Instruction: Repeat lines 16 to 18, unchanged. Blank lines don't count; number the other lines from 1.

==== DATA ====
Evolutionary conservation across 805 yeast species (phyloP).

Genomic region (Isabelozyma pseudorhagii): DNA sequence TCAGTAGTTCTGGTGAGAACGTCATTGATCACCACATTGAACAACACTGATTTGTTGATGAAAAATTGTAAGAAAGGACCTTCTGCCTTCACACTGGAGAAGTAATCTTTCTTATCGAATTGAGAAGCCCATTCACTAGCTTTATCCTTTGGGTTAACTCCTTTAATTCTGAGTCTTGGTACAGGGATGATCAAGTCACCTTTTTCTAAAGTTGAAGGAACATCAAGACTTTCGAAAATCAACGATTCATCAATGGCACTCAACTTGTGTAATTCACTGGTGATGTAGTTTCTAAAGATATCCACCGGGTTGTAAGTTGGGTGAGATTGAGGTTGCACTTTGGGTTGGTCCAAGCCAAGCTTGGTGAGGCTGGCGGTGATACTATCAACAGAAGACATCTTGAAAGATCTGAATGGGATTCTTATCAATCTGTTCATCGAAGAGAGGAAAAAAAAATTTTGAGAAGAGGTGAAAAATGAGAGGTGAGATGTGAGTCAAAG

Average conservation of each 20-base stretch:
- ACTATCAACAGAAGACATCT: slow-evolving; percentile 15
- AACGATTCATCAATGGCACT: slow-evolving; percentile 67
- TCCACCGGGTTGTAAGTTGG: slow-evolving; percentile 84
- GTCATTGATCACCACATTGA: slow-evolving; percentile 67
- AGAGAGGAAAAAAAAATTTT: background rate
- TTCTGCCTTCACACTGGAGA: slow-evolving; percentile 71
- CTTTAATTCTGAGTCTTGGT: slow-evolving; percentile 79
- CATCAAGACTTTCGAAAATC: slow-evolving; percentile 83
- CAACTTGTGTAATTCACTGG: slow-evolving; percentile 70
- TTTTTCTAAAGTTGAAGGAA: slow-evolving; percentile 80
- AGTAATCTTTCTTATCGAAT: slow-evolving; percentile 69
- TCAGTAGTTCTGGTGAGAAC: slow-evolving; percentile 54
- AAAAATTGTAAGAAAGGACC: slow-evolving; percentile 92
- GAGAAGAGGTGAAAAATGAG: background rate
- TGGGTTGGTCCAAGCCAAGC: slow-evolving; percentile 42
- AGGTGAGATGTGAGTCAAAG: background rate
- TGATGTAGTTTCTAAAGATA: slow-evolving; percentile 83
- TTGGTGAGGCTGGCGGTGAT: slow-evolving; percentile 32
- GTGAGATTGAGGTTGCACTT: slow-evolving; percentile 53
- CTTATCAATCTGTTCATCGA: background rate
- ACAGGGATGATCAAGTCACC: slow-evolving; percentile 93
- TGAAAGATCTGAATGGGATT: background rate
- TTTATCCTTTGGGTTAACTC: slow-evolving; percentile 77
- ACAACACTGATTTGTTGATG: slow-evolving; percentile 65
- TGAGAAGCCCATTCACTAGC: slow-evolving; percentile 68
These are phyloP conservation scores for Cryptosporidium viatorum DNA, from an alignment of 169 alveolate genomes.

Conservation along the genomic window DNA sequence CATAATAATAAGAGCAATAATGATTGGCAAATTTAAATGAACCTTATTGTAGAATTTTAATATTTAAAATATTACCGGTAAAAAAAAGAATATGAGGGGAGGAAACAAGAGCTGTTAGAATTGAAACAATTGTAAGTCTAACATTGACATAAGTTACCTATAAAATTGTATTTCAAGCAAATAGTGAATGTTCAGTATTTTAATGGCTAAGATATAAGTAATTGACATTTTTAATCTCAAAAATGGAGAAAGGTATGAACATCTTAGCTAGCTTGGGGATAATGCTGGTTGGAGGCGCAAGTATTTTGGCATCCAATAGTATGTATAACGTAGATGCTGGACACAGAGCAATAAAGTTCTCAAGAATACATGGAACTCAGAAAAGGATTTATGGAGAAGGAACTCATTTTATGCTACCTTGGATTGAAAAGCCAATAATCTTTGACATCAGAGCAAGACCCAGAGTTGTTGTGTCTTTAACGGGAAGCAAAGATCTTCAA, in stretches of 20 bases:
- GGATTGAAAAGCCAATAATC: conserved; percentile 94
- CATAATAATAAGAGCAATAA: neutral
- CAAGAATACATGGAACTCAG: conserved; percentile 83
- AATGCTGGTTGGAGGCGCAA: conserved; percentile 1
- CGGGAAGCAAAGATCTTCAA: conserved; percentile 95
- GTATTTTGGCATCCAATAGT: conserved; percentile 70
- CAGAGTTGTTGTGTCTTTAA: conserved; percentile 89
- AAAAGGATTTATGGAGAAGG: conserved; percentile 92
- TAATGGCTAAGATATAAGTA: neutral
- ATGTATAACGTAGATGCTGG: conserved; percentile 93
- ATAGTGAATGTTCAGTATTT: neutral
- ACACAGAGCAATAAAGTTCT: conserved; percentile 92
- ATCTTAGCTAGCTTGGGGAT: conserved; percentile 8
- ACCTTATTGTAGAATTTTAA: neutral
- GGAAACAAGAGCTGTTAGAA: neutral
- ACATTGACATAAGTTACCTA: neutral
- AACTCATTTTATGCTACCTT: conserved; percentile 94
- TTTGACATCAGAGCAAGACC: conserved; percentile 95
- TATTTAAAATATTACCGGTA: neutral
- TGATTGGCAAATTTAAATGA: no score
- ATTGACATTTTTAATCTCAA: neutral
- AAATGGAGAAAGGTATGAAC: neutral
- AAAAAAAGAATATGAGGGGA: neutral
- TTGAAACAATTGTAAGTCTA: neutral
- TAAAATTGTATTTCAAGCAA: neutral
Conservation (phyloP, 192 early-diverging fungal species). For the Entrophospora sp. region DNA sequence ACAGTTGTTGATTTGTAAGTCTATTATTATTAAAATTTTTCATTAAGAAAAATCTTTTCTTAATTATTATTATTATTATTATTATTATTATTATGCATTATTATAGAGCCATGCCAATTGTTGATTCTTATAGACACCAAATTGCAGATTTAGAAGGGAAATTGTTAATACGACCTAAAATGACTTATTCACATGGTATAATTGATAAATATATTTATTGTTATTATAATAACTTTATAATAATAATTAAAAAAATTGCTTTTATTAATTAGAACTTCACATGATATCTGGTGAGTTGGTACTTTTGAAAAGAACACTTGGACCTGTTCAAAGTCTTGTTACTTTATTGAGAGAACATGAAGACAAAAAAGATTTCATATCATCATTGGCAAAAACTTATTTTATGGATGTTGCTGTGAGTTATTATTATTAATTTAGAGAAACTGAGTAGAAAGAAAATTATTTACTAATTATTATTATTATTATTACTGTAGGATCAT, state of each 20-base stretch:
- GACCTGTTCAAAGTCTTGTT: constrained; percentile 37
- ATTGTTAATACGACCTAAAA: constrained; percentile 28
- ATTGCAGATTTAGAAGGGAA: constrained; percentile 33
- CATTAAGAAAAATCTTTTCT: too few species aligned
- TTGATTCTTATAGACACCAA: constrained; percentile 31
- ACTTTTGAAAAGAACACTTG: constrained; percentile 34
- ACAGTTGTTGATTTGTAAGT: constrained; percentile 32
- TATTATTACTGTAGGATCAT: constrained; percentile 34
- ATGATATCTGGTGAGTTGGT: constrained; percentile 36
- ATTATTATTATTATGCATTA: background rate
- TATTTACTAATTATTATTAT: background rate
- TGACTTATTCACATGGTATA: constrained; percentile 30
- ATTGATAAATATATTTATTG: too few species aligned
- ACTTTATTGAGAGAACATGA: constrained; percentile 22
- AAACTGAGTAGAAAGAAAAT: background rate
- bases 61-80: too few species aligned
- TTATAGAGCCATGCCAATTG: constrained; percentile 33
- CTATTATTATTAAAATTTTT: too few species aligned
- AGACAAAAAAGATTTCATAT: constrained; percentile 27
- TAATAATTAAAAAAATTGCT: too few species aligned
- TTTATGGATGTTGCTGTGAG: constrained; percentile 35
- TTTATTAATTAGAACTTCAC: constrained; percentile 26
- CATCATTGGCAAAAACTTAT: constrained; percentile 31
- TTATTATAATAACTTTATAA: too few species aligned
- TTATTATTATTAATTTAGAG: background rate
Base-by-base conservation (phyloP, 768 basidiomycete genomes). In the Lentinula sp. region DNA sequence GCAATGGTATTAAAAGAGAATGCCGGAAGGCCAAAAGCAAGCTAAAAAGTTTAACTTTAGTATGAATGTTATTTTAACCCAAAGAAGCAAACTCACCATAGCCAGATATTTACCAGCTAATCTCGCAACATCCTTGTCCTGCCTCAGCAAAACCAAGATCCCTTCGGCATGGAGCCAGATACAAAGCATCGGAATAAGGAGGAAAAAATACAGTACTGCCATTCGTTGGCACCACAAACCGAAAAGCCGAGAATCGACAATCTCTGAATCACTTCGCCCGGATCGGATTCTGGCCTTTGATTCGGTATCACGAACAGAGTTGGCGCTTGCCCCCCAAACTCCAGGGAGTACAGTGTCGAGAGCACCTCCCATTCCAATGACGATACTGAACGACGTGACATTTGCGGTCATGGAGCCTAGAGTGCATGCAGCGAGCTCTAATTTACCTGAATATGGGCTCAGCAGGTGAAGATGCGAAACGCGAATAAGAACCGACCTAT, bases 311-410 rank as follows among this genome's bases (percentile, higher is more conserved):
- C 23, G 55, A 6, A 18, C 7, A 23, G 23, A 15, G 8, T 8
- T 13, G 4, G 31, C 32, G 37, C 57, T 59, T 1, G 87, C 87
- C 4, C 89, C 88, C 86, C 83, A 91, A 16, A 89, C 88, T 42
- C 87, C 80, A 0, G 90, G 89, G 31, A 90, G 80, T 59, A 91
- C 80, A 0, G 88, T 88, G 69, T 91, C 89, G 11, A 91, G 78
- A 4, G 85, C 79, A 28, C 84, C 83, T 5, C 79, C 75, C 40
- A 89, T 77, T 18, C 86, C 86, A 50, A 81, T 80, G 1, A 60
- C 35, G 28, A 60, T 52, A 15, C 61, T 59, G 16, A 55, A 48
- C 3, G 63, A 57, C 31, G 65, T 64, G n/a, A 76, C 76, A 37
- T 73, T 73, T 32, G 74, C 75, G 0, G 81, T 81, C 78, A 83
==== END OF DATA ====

- AAAAATTGTAAGAAAGGACC: slow-evolving; percentile 92
- GAGAAGAGGTGAAAAATGAG: background rate
- TGGGTTGGTCCAAGCCAAGC: slow-evolving; percentile 42